Mothering through austerity: Exploring the role of intersectionality and the impact of welfare reform within the lives of young mothers in the UK.

Student thesis: Doctoral ThesisPhD


The purpose of this thesis is to explore the lives of young lone mothers in the UK within a context of austerity and welfare reform. Since 2010, a range of welfare reform related policies including freezes to certain social security benefits, reforms to the Social Fund and the introduction of universal credit have severely disadvantaged many low-income families. Furthermore, extensive restructuring and retrenchments of state funded services have led to reductions in public services such as children’s centres. Wider changes to the labour market have negatively affected women, and lone mothers in particular, by making secure and adequately paid employment harder to access. Changes in education such as the withdrawal of the Education Maintenance Allowance have reduced the options available to low-income young people. Taken together, recent welfare reforms introduced under the auspices of austerity have created a ‘perfect storm’ for young lone mothers, an already disadvantaged group of women.

My thesis seeks to understand the lived experiences of young lone mothers living in an era of austerity. To do so, I use intersectionality theory to focus on the dynamics of four key social statuses: age, gender, lone motherhood and social class. Additionally, I explore identity construction amongst this group of women using Irving Goffman’s approach to stigma and performance management. Drawing on individual interviews and focus group discussions with young mothers as well as interviews with front line practitioners, I analyse how statuses intersect to create distinct stigmatised identities for young lone mothers. I also consider how changes in both local and national related austerity policy and welfare reform impact on the lives of young lone mothers as a group.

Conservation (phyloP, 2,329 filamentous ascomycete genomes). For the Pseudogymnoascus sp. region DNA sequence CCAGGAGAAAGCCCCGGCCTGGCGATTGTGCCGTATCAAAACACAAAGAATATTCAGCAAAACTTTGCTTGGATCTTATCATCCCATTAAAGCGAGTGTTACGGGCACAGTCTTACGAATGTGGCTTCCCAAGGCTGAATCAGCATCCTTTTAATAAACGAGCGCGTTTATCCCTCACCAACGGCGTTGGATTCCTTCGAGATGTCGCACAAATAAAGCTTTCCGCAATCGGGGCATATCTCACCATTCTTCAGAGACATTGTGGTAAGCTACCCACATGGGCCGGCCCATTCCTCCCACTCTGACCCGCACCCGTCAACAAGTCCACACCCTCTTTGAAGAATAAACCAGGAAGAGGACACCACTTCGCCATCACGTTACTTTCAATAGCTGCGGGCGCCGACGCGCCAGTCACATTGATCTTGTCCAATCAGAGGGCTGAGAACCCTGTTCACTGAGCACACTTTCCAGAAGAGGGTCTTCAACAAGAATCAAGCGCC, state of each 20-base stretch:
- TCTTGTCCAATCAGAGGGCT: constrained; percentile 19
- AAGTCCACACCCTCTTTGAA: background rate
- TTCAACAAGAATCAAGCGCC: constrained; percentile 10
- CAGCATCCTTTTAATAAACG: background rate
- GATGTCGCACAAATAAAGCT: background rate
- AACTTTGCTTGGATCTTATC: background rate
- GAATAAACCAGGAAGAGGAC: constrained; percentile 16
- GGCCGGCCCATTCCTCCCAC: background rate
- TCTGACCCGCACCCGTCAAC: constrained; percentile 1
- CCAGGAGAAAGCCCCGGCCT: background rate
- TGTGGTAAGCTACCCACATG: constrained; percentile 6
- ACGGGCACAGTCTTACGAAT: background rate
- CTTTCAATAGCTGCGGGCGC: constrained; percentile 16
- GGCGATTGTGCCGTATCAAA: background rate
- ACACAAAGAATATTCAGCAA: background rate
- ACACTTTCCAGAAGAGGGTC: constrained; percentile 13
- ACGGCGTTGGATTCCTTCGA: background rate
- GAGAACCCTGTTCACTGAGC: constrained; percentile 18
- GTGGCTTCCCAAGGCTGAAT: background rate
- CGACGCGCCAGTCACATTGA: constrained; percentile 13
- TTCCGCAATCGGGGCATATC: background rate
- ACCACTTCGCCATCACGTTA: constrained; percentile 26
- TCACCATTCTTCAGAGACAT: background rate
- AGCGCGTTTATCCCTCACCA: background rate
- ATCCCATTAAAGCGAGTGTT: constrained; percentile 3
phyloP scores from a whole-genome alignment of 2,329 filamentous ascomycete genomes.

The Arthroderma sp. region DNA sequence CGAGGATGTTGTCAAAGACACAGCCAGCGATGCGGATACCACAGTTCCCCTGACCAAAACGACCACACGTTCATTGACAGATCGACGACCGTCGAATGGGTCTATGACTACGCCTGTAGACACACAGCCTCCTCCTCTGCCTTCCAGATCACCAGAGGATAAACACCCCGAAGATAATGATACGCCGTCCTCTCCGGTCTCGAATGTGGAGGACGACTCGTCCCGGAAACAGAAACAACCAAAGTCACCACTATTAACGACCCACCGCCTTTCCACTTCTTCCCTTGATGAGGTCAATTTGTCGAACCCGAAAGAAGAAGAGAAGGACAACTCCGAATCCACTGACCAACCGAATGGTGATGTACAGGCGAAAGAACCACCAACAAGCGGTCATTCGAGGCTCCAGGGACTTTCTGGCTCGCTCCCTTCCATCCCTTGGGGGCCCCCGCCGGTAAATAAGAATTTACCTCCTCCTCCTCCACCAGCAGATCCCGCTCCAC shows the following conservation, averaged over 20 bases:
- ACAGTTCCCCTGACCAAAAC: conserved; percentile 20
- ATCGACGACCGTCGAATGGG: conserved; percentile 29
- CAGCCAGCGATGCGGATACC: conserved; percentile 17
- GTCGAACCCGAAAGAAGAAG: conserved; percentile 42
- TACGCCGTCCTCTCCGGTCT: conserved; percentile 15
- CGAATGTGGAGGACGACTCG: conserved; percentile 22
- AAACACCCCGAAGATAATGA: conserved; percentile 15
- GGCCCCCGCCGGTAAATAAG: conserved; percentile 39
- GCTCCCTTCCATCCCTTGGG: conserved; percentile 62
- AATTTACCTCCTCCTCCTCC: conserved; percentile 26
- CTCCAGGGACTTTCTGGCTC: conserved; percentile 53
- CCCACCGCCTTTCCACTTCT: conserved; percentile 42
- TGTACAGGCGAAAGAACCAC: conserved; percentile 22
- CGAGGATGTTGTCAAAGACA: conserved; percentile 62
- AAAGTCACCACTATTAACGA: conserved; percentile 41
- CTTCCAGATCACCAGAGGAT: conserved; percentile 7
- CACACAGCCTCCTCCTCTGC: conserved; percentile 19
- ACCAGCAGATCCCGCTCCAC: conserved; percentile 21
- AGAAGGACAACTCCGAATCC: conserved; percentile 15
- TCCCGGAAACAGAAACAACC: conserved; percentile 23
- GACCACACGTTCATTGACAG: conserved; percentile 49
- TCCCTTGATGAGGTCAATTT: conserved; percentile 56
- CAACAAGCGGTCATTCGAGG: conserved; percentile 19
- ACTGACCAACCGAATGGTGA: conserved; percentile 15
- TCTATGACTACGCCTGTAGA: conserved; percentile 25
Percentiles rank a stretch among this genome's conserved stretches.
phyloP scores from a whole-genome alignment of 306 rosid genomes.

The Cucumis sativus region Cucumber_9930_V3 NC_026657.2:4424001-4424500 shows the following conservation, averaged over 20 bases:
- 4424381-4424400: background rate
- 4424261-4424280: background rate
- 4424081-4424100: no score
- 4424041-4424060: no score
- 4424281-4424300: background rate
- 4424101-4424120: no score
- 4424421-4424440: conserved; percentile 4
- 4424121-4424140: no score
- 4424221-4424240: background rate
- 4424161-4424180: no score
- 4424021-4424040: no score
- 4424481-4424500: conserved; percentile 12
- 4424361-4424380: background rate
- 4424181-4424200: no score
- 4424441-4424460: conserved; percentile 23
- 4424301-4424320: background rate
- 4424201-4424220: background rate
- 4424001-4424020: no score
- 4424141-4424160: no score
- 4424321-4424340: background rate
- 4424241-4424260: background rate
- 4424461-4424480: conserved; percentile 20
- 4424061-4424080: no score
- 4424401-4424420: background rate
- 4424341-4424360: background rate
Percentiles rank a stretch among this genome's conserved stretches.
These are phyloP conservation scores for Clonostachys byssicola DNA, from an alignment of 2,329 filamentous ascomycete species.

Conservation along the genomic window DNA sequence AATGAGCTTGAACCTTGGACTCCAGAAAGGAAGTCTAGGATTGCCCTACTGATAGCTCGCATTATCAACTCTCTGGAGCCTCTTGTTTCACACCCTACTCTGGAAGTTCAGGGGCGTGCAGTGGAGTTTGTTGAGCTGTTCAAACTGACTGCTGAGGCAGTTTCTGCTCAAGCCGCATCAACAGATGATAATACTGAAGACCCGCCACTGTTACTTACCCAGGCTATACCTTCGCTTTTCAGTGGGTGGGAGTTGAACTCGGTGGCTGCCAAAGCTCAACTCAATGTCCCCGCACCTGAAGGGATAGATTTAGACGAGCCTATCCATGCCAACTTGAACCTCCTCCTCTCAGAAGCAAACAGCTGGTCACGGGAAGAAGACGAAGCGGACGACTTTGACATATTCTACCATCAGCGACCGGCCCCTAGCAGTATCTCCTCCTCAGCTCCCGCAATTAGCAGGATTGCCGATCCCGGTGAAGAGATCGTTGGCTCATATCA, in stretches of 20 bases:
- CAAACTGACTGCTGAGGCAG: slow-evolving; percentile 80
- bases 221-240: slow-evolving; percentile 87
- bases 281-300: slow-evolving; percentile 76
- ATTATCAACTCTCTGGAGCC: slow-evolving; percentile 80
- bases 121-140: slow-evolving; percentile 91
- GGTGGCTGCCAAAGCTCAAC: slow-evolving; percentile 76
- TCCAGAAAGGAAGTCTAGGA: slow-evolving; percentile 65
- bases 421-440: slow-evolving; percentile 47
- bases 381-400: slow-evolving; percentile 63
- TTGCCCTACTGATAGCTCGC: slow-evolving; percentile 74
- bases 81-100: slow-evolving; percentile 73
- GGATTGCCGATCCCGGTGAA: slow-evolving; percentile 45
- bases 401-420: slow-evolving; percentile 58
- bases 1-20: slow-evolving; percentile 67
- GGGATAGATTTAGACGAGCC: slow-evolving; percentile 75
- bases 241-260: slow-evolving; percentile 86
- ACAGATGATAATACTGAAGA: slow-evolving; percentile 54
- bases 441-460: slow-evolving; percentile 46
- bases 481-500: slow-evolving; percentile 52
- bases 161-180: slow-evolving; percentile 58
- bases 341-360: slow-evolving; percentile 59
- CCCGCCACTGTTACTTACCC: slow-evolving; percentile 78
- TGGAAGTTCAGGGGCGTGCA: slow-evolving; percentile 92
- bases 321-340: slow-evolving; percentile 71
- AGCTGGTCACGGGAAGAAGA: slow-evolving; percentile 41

The thesis argues that age, gender, lone motherhood and social class all contribute to the stigmatisation of young lone mothers. In turn, young lone mothers respond in three main ways, namely: i) by adopting certain behaviours they feel are consistent with cultural perceptions of ‘good’ motherhood, ii) by rejecting traditional images of the ‘good’ motherhood, and iii) by highlighting the advantages of being young, lone and non-working mothers. Welfare reforms, introduced in the wake of austerity measures, have rendered young lone mothers ‘invisible’ in policy terms. The same reforms fail to engage with the complexity and specific challenges of the everyday lives, struggles, and ambitions of young lone mothers. Drawing on primary data, my thesis sets out to highlight some of this complexity and to develop policy relevant recommendations that will improve the life chances of young lone mothers.
In short: it seeks to give voice to one of the groups that have suffered most under austerity reforms.
Date of Award16 Jun 2021
Original languageEnglish
Awarding Institution
  • University of Bath
SponsorsEconomic and Social Research Council
SupervisorJoe Devine (Supervisor) & Tess Ridge (Supervisor)


  • Young Mothers
  • Teenage Mothers
  • Lone Mothers
  • Austerity
  • Welfare Reform
  • Local Service Provision
  • Intersectionality
  • Stigma
  • Teenage Pregnancy Strategy
  • Poverty

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